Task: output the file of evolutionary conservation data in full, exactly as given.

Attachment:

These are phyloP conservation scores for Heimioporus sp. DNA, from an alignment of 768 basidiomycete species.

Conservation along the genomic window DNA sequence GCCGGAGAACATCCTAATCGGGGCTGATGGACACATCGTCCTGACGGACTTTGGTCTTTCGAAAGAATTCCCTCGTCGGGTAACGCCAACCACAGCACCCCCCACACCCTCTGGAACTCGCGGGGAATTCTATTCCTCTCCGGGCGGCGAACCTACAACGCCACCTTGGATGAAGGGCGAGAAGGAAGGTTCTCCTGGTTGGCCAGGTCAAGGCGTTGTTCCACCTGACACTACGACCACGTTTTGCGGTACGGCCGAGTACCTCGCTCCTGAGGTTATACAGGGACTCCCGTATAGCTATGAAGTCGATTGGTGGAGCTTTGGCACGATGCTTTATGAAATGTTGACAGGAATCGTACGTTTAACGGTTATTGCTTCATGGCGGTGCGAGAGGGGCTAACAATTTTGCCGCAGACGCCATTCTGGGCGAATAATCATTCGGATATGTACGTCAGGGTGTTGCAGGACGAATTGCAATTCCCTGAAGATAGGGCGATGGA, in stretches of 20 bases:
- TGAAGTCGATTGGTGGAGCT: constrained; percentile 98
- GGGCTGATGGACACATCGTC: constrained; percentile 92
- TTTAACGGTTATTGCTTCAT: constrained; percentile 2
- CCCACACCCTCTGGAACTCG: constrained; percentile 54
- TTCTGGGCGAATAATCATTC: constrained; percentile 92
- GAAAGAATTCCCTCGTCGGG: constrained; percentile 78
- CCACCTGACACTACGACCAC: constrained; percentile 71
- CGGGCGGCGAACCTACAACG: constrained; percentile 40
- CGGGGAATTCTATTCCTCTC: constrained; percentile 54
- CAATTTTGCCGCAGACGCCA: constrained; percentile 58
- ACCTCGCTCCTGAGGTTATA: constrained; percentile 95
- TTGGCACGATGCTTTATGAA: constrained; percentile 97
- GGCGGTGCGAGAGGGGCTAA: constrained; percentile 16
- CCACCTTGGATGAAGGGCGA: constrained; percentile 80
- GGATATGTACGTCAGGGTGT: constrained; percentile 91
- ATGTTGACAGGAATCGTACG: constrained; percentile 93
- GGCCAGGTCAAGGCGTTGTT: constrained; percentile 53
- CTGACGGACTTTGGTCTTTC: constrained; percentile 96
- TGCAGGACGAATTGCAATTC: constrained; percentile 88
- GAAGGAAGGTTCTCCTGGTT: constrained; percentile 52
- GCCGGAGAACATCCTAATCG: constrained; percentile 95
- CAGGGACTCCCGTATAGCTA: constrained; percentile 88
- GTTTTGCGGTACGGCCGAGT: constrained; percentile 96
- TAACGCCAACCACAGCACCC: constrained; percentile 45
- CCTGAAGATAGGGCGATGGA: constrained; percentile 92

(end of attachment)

These are phyloP conservation scores for Heimioporus sp. DNA, from an alignment of 768 basidiomycete species.

Conservation along the genomic window DNA sequence GCCGGAGAACATCCTAATCGGGGCTGATGGACACATCGTCCTGACGGACTTTGGTCTTTCGAAAGAATTCCCTCGTCGGGTAACGCCAACCACAGCACCCCCCACACCCTCTGGAACTCGCGGGGAATTCTATTCCTCTCCGGGCGGCGAACCTACAACGCCACCTTGGATGAAGGGCGAGAAGGAAGGTTCTCCTGGTTGGCCAGGTCAAGGCGTTGTTCCACCTGACACTACGACCACGTTTTGCGGTACGGCCGAGTACCTCGCTCCTGAGGTTATACAGGGACTCCCGTATAGCTATGAAGTCGATTGGTGGAGCTTTGGCACGATGCTTTATGAAATGTTGACAGGAATCGTACGTTTAACGGTTATTGCTTCATGGCGGTGCGAGAGGGGCTAACAATTTTGCCGCAGACGCCATTCTGGGCGAATAATCATTCGGATATGTACGTCAGGGTGTTGCAGGACGAATTGCAATTCCCTGAAGATAGGGCGATGGA, in stretches of 20 bases:
- TGAAGTCGATTGGTGGAGCT: constrained; percentile 98
- GGGCTGATGGACACATCGTC: constrained; percentile 92
- TTTAACGGTTATTGCTTCAT: constrained; percentile 2
- CCCACACCCTCTGGAACTCG: constrained; percentile 54
- TTCTGGGCGAATAATCATTC: constrained; percentile 92
- GAAAGAATTCCCTCGTCGGG: constrained; percentile 78
- CCACCTGACACTACGACCAC: constrained; percentile 71
- CGGGCGGCGAACCTACAACG: constrained; percentile 40
- CGGGGAATTCTATTCCTCTC: constrained; percentile 54
- CAATTTTGCCGCAGACGCCA: constrained; percentile 58
- ACCTCGCTCCTGAGGTTATA: constrained; percentile 95
- TTGGCACGATGCTTTATGAA: constrained; percentile 97
- GGCGGTGCGAGAGGGGCTAA: constrained; percentile 16
- CCACCTTGGATGAAGGGCGA: constrained; percentile 80
- GGATATGTACGTCAGGGTGT: constrained; percentile 91
- ATGTTGACAGGAATCGTACG: constrained; percentile 93
- GGCCAGGTCAAGGCGTTGTT: constrained; percentile 53
- CTGACGGACTTTGGTCTTTC: constrained; percentile 96
- TGCAGGACGAATTGCAATTC: constrained; percentile 88
- GAAGGAAGGTTCTCCTGGTT: constrained; percentile 52
- GCCGGAGAACATCCTAATCG: constrained; percentile 95
- CAGGGACTCCCGTATAGCTA: constrained; percentile 88
- GTTTTGCGGTACGGCCGAGT: constrained; percentile 96
- TAACGCCAACCACAGCACCC: constrained; percentile 45
- CCTGAAGATAGGGCGATGGA: constrained; percentile 92